Before you start, please read my post for some tips and what to expect as you get started on your QAYG project.
Fabrics from www.WhimsyQuiltsandFabrics.com
First of all, thank you (to those who voted on facebook and IG) for helping me decide which fabric bundle to use for this quilt along. The majority of votes were for this romantic bundle, which I was actually leaning towards. I think it's the beautiful Autumn colors that won us over.

Now, down to business :) As mentioned in my book Quilt As-You-Go Made Modern, the Red Square' pattern is "...similar to making a Log Cabin Style block (page 18 [for Kindle readers see "QAYG Techniques" chapter]), except you can add strips to any side of the patchwork and in no particular order." 

For this quilt along, I decided to make a more traditional style block as shown on page 18 of the paperback book (or in the techniques chapter). I will be starting with my first piece quilted in the center and adding additional pieces in a clockwise fashion. (Remember: you don't have to make your quilt exactly like this. You can make yours closer to the 'Red Square' pattern, or another log cabin style block. Now that you've read the book and know the technique, you can implement it to make  a log-cabin style block that you want, or that goes best with your fabrics. Isn't it refreshing having a little bit of freedom with a pattern? :)
I also decided to divide my fabrics into lights and darks. Half of my block will be light and the other half dark. My fabric colors are so soft that the light/dark contrast is subtle. As I start making more blocks and eventually lay them out next to one another, I think you'll start seeing the contrast, though subtle it may pop from afar.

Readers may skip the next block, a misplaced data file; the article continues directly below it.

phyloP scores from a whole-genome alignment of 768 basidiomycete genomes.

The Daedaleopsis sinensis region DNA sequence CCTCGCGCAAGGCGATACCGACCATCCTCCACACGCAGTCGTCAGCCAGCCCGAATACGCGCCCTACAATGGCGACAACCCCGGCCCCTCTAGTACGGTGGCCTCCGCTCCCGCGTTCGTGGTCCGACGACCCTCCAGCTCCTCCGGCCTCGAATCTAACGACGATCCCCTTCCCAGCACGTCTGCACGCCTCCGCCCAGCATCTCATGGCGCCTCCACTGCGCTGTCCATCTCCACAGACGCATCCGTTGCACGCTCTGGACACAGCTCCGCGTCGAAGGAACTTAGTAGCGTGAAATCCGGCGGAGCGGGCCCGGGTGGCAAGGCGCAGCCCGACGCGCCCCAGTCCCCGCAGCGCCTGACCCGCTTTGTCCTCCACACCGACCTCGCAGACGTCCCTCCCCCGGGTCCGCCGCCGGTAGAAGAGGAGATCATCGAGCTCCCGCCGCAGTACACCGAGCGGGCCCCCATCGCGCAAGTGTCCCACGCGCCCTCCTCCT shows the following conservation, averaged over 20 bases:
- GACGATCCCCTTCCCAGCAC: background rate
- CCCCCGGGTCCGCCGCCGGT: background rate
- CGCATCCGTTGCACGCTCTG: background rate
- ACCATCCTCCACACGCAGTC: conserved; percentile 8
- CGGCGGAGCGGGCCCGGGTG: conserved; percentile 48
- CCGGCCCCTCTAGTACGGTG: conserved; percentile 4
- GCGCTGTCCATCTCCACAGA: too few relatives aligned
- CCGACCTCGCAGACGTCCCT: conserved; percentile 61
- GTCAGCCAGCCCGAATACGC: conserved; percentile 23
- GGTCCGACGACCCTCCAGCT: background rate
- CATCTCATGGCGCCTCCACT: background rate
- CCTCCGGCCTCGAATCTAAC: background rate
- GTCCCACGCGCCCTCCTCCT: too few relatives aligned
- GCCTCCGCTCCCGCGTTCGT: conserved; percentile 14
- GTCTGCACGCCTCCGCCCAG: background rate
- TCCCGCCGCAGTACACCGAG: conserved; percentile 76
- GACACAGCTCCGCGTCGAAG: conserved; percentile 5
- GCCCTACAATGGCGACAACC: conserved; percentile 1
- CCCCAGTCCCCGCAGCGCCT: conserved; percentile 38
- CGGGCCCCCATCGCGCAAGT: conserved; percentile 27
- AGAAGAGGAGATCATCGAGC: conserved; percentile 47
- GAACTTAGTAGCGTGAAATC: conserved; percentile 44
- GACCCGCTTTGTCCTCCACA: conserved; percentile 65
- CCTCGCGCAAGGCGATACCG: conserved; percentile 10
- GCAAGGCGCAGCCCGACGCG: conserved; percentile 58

For these blocks I cut my fabrics into 3"-3.5" x WOF (width of fabric) strips. I like having varying sizes to make sure I cover up the batting. Then, I put all my strips into a basket and started quilting!
This is how my QAYG setup usually looks like: My basket full of strips, some fabric scissors at hand, and an iron nearby (I have a small table top ironing board). Depending on the size of your strips, you may find that you can just finger press the pieces instead if ironing them each time. You don't need a lot of space to QAYG!
Always remember to use at least a 1/4" seam allowance. You might be tempted to go less so that your fabric strip will cover the edge of a batting square (this will make more sense once you get started). Please refrain from doing that or else your patchwork will unravel after a wash.

After you've quilted your pieces onto the batting square, it will look something similar to this.Yes, it looks a little frumpy. But just wait until we square them up! My next post this weekend will have some squaring-up tips.
One last thing: Please remember to read the Quilting Techniques section (page 24 of the paperback book). There are so many more options to quilt your QAYG blocks other than my "individual quilting" that you see here.

If you are doing individual quilting, I did want to mention that it is OK to zig-zag your stitches where the seam allowance will be (or on the batting) so that you don't have to cut the thread  after each stitch (see image below). This may be helpful if you don't have an automatic thread cutter on your sewing machine.